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Unfortunately there are far more iPod users than there are Rockbox users. If we want to provide an
easy transition for these users, then we need to provide a way for them to use their existing software
with Rockbox. Additionally a significant portion of the Rockbox user base is requesting that they be
able to use iTunes with their iPod.

Some benefits of integrating Rockbox with iTunes include the fact that users will not be required to
rebuild their collections/playlists when they want to upload songs from their existing collections to
Rockbox. Additionally for users that use both an iPod and Rockbox, they will be able to use a single
piece of software.


The implementation should be transparent, so that the users do not need to know how the songs are
being transferred to their Rockbox, it just works. In effect, the Rockbox will act as if it is an iPod while
connected to the computer.

Game Plan

In order to complete this task, I will use usb sniffing tools, such as UsbSnoop in order to capture traffic
between the iPod and iTunes. The specific traffic that will be watched is the handshake protocol when
the iPod is inserted and when it is removed. This traffic will be the easiest to sniff because we know the
difference between a typical mass storage device and the iPod. Since the iPod identifies itself as both a
mass storage device and transmits data to iTunes, we can just subtract the mass storage protocol from
the stream in order to isolate the handshake data used to determine that the device is indeed an iPod.

The next step will be to watch the transfer of files between the iPod and the computer. Using a "blank"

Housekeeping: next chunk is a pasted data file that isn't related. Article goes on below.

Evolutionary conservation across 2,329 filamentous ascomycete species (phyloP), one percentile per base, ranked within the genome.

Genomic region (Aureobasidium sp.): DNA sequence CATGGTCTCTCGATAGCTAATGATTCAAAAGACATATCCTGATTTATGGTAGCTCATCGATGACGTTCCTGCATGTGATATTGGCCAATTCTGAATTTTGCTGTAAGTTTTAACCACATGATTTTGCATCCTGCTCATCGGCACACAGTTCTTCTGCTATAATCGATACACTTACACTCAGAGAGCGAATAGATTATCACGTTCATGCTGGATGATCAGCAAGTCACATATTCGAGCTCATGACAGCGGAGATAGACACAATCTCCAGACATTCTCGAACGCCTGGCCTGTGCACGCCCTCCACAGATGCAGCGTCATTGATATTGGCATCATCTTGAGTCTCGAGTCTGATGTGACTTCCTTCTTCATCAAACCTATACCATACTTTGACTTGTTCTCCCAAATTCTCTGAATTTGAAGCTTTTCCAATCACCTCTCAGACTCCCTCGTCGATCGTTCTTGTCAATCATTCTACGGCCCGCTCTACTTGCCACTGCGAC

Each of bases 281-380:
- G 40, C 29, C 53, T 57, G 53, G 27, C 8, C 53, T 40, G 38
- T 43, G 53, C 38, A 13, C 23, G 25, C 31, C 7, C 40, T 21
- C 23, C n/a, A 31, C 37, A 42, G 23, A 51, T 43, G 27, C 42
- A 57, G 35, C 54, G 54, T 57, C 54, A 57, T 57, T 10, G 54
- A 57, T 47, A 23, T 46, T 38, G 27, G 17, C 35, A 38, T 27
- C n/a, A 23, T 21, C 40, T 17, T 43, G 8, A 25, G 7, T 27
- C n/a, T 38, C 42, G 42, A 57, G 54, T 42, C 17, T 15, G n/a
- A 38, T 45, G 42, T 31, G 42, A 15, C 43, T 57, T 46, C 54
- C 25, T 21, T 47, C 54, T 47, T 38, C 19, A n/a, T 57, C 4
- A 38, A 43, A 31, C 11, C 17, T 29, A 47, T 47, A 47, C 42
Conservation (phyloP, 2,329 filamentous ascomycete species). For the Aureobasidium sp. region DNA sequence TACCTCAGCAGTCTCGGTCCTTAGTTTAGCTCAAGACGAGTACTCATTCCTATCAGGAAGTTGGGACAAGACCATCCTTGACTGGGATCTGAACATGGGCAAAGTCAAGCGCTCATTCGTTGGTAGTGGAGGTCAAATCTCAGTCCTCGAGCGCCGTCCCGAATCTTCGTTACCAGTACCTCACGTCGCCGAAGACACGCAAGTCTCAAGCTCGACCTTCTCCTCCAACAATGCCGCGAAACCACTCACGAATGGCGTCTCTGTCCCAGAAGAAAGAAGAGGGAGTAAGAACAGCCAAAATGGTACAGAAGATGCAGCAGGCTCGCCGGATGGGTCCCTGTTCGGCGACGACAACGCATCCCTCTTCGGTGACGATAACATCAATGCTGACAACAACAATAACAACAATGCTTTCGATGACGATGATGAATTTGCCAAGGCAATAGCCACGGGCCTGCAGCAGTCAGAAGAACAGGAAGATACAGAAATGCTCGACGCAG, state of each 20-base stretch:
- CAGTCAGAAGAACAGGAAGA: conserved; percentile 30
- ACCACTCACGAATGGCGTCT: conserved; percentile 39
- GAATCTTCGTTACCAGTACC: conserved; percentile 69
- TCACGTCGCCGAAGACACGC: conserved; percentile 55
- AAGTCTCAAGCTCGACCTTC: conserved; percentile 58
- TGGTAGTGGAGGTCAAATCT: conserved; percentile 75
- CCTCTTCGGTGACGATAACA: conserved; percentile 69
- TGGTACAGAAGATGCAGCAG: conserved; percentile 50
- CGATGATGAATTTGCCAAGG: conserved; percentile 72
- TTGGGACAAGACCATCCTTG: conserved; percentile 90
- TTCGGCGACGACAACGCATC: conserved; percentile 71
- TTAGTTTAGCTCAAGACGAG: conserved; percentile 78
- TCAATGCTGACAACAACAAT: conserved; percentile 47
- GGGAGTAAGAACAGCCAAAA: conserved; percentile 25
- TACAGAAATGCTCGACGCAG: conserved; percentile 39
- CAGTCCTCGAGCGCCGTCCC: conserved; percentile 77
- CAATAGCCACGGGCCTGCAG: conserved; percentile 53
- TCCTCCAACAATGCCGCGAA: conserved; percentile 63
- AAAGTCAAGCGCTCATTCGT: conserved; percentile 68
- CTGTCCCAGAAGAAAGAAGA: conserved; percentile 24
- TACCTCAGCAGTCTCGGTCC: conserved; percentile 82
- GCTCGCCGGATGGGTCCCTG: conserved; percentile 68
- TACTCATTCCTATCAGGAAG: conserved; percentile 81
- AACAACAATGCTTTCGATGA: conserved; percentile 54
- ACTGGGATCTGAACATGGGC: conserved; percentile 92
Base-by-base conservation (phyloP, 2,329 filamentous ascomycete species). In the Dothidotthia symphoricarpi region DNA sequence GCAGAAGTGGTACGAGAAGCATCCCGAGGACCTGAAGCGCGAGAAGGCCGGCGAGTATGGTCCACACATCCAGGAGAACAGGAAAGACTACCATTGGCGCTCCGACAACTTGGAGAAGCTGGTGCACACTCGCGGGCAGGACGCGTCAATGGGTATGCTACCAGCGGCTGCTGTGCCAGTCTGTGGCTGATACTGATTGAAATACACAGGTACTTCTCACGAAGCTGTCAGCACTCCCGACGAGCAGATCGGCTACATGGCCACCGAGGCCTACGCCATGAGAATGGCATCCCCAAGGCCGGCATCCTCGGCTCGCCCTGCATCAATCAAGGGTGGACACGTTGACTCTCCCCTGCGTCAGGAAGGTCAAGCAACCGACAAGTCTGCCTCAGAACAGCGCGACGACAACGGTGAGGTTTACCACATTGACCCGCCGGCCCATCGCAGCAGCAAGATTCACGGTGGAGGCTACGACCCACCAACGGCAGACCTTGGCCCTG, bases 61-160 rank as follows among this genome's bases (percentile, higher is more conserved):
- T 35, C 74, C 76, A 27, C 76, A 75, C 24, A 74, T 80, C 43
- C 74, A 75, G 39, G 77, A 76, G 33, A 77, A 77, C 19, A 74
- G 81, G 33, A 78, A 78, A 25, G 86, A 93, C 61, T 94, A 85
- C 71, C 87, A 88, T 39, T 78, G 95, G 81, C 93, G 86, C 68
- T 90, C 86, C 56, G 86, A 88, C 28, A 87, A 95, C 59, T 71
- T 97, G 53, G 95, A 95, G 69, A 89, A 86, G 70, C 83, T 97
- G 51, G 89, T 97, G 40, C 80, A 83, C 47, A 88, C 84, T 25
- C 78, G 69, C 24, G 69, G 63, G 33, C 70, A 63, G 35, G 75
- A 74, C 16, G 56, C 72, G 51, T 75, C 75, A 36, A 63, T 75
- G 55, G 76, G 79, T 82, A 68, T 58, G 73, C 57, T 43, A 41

audio file will make this process fairly easy because you will be able to distinguish the "blank" audio
file from the rest of the protocol. Additionally, work may be done inside iTunes itself in order to
discourage monitoring of the data stream. This will require a debugger, such as ollydbg. Since we are
the ones that determine what data goes into iTunes, it will be easy to determine the process that iTunes
goes through in "iPodifying" the content.

Once the protocol has been discovered, it will be relatively simple to emulate this in Rockbox players.
The first step will be to recreate the handshake protocol used by the iPod in order to determine who's
iPod is plugged in, what firmware it is running, etc. The next step will be to recreate the protocol
iTunes uses to transfer and encode the files and metadata. Once this is done, steps must be taken to
ensure that each Rockbox is given it's own unique id in order to be distinguished from other

Finally the protocol must be able to work in the reverse direction, so iTunes will be able to recognize,
what songs are already on the Rockbox. This task will be the most challenging because iTunes most
likely directly reads the database from the iPod rather than indexing individual files. As noted by many
sources, the database is secured. In order to replicate this security in a Rockbox database, we must first
understand how exactly it is secured.